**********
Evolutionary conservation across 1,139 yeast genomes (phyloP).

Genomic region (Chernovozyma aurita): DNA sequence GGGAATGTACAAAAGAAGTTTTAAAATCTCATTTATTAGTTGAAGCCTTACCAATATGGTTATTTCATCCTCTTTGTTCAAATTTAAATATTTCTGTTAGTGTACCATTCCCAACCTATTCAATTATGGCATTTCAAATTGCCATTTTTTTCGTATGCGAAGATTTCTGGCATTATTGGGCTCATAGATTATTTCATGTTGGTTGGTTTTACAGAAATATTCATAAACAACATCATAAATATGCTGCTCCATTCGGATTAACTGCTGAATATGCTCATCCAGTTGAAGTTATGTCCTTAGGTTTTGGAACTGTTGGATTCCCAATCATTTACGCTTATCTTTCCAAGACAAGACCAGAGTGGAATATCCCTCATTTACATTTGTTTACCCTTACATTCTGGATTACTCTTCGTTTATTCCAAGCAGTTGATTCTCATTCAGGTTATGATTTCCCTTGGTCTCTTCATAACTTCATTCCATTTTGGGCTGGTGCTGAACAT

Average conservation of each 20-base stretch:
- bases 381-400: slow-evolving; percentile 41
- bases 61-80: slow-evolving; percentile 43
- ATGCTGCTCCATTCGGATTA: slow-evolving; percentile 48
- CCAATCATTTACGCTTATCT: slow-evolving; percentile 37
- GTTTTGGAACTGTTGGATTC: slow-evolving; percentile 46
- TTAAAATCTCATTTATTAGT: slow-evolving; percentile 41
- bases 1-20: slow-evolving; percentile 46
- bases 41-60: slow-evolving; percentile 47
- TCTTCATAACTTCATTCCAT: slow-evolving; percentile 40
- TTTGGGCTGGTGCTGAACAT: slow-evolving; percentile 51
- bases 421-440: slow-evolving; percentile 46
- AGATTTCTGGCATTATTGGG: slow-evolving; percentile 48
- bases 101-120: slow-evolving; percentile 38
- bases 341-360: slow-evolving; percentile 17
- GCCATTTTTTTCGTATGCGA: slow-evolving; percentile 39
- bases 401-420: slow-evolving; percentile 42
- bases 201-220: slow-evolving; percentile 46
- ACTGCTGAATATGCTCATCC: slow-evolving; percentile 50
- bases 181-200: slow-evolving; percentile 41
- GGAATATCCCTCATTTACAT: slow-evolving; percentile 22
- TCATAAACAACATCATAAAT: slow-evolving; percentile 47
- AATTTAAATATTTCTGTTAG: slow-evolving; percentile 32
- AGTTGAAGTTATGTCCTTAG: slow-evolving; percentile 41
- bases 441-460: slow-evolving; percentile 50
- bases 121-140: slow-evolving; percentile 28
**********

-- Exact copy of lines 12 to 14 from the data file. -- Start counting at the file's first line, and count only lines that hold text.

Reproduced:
- TCTTCATAACTTCATTCCAT: slow-evolving; percentile 40
- TTTGGGCTGGTGCTGAACAT: slow-evolving; percentile 51
- bases 421-440: slow-evolving; percentile 46